General Motors acknowledged on Monday that more people died in crashes linked to its faulty ignitions than the 13 it originally reported, saying 19 death claims were approved for compensation.
In its first report on processing compensation requests for the problem, GM said it had received claims for 125 deaths, another 58 for crippling injuries and 262 for hospitalization stemming from ignition-related accidents.
Of those, it has so far determined 31 claims eligible for compensation, including 19 of the death claims.
GM said Monday that the rest of the claims are either still awaiting review or are judged deficient and needing more documentation, with independent compensation claims expert Kenneth Feinberg in charge of deciding which claims are valid.
In the base plan announced by Feinberg on June 30, for each eligible death claim, GM will pay a minimum $1 million for the victim, $300,000 for the surviving spouse and another $300,000 for each surviving dependent.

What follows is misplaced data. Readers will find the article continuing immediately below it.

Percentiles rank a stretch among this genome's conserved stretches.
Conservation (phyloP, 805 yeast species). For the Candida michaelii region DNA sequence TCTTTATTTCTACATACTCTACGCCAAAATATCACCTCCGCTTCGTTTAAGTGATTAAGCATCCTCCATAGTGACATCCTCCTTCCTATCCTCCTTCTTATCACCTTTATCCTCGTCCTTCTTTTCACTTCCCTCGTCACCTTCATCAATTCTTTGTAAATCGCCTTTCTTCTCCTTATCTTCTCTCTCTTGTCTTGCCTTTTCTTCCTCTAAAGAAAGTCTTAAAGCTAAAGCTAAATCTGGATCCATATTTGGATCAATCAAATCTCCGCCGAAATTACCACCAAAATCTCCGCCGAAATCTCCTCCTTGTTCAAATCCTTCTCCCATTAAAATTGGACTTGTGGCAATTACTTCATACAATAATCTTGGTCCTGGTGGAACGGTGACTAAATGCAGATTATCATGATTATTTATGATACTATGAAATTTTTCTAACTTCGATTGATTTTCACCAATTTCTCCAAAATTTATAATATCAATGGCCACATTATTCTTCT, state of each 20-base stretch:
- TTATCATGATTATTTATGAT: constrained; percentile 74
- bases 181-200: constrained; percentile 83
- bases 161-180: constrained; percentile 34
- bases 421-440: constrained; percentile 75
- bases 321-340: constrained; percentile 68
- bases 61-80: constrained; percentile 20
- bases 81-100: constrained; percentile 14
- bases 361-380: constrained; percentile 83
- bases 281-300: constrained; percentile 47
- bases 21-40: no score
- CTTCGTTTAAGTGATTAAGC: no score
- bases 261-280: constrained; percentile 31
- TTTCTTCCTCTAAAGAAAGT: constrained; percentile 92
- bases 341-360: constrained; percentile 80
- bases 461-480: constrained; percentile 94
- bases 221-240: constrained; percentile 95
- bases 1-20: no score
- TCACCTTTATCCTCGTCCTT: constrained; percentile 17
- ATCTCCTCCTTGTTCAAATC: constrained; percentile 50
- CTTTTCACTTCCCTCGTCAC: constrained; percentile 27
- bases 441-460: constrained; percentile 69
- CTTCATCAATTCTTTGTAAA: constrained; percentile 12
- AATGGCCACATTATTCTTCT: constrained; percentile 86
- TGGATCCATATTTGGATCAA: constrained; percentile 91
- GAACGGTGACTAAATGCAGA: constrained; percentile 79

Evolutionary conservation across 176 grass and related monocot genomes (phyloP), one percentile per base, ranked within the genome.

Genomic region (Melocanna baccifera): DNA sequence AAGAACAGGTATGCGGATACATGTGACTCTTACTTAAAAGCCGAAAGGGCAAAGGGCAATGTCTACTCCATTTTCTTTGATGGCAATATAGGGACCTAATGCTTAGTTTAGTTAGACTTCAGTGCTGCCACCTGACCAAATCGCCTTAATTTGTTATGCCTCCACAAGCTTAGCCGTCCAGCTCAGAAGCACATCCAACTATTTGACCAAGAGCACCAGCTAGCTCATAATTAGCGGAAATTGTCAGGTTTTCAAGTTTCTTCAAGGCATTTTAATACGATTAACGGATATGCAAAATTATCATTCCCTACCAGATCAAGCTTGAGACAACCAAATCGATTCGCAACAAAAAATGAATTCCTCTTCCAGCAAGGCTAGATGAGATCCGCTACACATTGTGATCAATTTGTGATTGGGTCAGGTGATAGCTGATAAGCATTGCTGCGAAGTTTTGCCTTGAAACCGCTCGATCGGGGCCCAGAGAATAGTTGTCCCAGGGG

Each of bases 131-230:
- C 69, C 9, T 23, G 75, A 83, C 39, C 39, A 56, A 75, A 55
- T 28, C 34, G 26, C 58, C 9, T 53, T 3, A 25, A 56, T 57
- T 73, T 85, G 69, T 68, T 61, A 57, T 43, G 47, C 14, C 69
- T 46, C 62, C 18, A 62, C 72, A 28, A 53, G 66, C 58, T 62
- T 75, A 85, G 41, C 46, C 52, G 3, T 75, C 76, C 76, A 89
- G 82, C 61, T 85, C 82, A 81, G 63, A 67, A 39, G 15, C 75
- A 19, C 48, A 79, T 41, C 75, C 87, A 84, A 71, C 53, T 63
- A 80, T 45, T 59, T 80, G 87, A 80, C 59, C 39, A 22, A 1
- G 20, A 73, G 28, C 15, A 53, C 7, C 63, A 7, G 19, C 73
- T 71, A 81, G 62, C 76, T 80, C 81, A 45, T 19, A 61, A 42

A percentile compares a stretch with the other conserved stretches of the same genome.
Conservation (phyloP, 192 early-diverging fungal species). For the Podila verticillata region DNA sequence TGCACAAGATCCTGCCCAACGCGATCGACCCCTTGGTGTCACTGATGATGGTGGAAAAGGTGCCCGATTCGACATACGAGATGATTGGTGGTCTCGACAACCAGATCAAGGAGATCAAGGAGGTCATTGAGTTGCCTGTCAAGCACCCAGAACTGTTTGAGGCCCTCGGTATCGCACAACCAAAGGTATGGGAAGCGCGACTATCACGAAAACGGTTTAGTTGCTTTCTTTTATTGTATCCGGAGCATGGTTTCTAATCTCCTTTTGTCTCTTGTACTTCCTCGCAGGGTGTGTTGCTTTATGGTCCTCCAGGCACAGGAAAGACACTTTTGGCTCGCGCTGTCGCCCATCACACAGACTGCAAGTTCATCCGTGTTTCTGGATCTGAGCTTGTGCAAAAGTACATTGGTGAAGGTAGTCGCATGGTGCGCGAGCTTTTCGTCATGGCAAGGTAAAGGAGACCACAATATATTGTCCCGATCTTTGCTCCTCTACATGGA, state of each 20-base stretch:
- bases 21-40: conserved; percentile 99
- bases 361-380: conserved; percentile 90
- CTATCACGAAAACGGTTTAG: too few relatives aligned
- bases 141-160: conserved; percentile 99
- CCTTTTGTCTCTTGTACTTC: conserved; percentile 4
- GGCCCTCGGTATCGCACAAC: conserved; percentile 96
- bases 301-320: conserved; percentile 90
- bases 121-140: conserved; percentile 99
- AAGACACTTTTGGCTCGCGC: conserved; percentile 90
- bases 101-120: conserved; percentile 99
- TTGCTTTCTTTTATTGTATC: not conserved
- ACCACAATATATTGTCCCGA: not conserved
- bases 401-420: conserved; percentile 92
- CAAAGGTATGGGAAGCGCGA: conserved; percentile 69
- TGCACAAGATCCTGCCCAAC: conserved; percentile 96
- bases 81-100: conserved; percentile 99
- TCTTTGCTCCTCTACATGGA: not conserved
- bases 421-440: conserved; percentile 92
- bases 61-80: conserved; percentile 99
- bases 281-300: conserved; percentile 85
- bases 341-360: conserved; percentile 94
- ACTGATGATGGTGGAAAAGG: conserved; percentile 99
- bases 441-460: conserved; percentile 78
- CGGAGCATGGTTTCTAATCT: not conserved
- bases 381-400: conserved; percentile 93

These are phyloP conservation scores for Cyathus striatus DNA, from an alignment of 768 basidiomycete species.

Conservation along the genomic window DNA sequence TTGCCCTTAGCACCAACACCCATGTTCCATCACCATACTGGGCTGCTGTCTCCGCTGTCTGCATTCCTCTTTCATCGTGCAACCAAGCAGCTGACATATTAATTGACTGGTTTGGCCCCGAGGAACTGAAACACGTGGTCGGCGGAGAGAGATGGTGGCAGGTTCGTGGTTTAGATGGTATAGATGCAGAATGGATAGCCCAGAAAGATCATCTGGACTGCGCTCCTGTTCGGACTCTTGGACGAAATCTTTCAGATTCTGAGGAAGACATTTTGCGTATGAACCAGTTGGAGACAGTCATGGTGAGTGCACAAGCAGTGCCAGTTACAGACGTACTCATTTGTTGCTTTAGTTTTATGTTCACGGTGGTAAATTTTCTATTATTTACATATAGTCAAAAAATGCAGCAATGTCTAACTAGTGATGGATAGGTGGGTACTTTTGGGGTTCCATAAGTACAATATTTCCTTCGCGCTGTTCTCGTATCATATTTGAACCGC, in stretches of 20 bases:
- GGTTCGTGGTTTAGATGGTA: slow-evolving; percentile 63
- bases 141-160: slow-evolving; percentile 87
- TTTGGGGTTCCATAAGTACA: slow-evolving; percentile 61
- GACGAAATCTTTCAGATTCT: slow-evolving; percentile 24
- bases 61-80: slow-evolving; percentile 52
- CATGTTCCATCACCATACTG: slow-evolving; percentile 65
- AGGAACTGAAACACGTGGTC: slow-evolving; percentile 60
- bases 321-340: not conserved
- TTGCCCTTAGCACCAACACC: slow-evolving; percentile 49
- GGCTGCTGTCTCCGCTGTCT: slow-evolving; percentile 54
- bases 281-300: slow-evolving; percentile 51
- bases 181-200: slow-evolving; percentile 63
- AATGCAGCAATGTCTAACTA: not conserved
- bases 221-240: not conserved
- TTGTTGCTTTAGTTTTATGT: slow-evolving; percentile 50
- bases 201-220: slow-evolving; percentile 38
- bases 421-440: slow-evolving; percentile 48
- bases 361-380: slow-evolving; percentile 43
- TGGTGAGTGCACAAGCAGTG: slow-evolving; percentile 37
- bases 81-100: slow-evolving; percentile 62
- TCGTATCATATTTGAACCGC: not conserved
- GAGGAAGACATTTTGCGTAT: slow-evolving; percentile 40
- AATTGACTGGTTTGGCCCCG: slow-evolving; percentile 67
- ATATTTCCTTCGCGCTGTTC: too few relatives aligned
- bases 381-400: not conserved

Financial and medical treatment compensation of at least $20,000 will also be offered to those with eligible physical injury claims from an accident.
GM set up the program earlier this year after recalling 2.6 million cars over the problem, in which the faulty ignition could turn off power to a car's power steering and safety airbags while it is in motion.
GM knew about the problem for a decade or more, but only took recall action beginning in February, after hundreds of possible accidents and deaths in the affected cars.
Before Monday the largest US automaker had only acknowledged 45 accidents and 13 deaths.
The independent Center for Auto Safety says it has counted more than 300 deaths linked to air bag non-deployment in the GM cars covered by the ignition recall, though it has not tied those to ignition shutdowns.
Lawyers for many victims have already filed a number of class-action suits that could cost the company far more than its promised payouts under the compensation program.
But the program offers victims the promise of earlier payouts. if they give up their right to sue once their claim has been accepted.